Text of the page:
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Cup Products in Automorphic Cohomology

Matthew Kerr
Washington University in St. Louis
March 30, 2012

In three very interesting and suggestive papers, H. Carayol introduced new aspects of complex geometry and Hodge theory into the study of non-classical automorphic representations -- in particular, those involving the totally degenerate limits of discrete series. This talk is based on two joint projects which aim to put Carayol's work into a more general context, while hewing to his over-riding theme of producing arithmetic structures on the cohomology of non-algebraic generalizations of Shimura varieties.

Pay for Performance or Performance for Pay: The Economics of the Employment Contract from Roman Times to Our Time

W. Bentley MacLeod
Leon Levy Foundation Member, School of Social Science; Sami Mnaymneh Professor of Economics and Professor of International and Public Affairs, Columbia University
April 26, 2012

Employment contracts are central to many current policy debates. New York City is experimenting with rewarding teachers based on value added in the hope that it will improve performance. Compensation practices in the financial sector are often viewed as a contributing factor to the financial crisis, resulting in increased regulation. At the same time, there are continued calls to reduce the public sector and rely more on market forces. In the 2012 Leon Levy Lecture, W. Bentley MacLeod, Sami Mnaymneh Professor of Economics and Professor of International and Public Affairs at Columbia University, discusses two approaches to compensation: “pay for performance” and “performance for pay.” When preconditions for market supply of goods and services are satisfied, then pay for performance is effective. But when performance is difficult to measure, there is a need to reward performance with pay. MacLeod illustrates these ideas with examples taken from the management of Roman villas from the time of Columella and Pliny the Younger, and explains why the lack of effective management may be a key factor in the poor performance of schools and financial markets.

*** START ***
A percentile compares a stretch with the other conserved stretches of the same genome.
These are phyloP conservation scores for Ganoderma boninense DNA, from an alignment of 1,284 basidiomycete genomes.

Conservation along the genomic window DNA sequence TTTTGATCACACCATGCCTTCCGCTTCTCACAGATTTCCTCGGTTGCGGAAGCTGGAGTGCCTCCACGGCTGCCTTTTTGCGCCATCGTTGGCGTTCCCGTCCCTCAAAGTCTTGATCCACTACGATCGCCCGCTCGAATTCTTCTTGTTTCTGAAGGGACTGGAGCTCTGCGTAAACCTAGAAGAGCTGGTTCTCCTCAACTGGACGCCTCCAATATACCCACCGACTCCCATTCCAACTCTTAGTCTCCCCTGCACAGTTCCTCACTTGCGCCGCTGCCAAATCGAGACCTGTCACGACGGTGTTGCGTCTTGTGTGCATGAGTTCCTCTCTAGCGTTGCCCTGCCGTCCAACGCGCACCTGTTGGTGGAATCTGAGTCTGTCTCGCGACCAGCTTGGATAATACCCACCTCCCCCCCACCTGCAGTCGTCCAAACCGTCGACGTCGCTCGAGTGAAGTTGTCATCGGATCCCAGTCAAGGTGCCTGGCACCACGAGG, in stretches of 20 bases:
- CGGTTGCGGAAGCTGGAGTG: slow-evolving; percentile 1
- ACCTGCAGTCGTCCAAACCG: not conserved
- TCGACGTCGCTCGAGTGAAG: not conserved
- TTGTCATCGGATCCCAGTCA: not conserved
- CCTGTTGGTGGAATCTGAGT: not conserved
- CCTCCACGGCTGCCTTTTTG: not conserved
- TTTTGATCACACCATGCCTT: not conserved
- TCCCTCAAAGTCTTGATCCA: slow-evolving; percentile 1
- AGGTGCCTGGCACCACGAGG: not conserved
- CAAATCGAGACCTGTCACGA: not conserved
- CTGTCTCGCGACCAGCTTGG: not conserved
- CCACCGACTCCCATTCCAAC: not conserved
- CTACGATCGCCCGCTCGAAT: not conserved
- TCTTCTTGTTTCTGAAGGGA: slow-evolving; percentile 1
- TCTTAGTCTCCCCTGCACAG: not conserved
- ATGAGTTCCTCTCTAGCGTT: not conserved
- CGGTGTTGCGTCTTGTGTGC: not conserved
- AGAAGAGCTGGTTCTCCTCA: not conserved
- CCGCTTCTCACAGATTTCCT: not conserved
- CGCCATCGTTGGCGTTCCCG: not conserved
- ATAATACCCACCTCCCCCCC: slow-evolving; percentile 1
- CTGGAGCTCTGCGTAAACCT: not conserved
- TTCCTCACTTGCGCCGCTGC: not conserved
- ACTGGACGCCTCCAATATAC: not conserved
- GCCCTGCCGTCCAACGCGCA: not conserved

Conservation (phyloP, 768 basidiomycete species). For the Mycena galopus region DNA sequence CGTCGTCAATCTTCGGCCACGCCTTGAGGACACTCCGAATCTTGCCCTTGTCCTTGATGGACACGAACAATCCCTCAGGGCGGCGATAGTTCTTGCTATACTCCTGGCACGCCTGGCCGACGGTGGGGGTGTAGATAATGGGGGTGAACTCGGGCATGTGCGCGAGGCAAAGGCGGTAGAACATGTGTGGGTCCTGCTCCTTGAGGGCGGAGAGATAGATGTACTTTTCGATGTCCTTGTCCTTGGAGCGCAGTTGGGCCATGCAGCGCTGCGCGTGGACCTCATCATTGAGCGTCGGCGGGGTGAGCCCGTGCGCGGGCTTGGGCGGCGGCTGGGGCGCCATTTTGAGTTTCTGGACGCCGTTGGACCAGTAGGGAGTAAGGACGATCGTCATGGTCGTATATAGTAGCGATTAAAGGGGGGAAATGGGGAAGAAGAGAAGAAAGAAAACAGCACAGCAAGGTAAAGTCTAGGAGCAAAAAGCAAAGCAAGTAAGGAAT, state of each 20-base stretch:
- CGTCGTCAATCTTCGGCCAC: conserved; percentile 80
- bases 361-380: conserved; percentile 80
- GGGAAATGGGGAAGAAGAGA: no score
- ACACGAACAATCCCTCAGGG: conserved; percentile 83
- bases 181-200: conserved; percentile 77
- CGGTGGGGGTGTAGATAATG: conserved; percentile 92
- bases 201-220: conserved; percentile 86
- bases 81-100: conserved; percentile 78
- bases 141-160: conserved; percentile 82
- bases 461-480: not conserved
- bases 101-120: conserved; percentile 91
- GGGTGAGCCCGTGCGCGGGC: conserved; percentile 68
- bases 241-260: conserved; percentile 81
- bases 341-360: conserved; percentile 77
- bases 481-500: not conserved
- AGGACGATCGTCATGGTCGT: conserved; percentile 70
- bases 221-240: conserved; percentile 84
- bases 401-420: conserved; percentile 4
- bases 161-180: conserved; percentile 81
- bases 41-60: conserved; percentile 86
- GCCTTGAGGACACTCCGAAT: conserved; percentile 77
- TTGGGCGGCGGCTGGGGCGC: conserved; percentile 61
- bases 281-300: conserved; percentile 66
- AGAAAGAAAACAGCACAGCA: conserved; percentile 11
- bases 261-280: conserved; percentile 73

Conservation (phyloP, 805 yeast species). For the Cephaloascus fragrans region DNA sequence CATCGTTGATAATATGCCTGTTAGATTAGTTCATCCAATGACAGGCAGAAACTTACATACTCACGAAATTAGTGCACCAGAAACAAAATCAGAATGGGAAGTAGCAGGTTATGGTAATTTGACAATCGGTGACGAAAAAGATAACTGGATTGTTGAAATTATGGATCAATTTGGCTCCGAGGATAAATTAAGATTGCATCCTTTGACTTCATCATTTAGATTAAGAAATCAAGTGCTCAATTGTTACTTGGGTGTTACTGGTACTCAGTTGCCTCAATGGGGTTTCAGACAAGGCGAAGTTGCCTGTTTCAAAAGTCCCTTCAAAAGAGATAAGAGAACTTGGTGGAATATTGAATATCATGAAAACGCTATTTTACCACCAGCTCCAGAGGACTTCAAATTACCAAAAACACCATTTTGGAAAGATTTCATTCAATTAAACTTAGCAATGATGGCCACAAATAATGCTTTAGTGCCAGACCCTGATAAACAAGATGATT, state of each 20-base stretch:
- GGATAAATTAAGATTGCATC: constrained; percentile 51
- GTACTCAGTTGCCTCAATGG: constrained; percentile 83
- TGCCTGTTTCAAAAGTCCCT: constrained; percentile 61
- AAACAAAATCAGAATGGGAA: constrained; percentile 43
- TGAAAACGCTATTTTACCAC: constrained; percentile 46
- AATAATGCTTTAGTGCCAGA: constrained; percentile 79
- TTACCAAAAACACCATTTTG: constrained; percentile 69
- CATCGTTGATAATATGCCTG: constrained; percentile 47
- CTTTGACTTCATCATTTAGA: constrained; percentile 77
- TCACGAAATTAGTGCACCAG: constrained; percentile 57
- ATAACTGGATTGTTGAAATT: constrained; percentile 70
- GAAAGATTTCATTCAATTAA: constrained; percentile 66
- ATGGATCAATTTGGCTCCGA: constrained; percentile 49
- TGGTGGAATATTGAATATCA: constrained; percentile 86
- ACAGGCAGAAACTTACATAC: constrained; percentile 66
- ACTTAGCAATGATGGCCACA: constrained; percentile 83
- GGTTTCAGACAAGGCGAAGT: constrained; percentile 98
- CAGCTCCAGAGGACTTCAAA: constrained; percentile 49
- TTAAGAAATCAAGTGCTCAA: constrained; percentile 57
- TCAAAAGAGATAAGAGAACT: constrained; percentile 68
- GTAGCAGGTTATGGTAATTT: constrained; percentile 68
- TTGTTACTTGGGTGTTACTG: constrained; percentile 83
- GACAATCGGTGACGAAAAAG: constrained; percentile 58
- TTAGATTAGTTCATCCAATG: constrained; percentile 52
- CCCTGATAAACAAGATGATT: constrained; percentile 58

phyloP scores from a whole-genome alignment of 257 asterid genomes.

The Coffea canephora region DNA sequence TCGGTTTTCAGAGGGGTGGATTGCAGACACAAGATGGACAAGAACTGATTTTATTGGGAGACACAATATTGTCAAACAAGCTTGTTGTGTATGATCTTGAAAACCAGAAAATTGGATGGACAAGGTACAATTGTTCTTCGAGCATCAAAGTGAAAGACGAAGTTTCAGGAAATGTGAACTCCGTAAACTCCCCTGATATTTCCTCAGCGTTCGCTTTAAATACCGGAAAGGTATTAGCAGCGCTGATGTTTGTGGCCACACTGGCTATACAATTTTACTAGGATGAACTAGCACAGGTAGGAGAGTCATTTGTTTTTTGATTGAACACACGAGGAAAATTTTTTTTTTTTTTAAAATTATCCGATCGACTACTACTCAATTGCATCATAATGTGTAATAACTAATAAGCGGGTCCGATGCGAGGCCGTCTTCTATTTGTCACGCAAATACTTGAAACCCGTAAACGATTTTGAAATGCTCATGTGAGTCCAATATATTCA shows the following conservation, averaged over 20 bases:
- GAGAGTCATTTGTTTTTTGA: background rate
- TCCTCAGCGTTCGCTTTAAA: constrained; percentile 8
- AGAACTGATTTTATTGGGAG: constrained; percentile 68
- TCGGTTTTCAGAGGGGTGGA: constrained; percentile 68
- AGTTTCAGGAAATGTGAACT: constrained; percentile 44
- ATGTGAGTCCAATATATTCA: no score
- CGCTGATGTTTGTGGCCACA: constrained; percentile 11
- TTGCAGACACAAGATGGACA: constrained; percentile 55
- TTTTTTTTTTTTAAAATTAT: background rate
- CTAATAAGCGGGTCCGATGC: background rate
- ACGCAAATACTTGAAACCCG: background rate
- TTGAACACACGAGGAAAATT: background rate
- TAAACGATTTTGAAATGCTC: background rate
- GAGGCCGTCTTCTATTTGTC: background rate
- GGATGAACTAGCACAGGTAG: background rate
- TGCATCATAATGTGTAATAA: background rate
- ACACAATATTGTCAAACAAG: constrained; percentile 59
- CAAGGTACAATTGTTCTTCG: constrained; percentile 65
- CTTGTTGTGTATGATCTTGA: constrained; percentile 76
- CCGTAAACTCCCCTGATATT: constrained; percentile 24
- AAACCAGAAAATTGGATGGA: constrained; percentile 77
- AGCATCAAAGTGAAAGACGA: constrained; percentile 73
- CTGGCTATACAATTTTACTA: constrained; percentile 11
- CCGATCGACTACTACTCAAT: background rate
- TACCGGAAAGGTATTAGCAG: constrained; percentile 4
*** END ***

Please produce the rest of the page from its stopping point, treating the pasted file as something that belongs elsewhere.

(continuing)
Higher-Order Cheeger Inequalities

Luca Trevisan
Stanford University
March 27, 2012

A basic fact of algebraic graph theory is that the number of connected components in an undirected graph is equal to the multiplicity of the eigenvalue zero in the Laplacian matrix of the graph. In particular, the graph is disconnected if and only if there are at least two eigenvalues equal to zero. Cheeger's inequality and its variants provide an approximate version of the latter fact; they state that a graph has a sparse (non-expanding) cut if and only if there are at least two eigenvalues that are close to zero.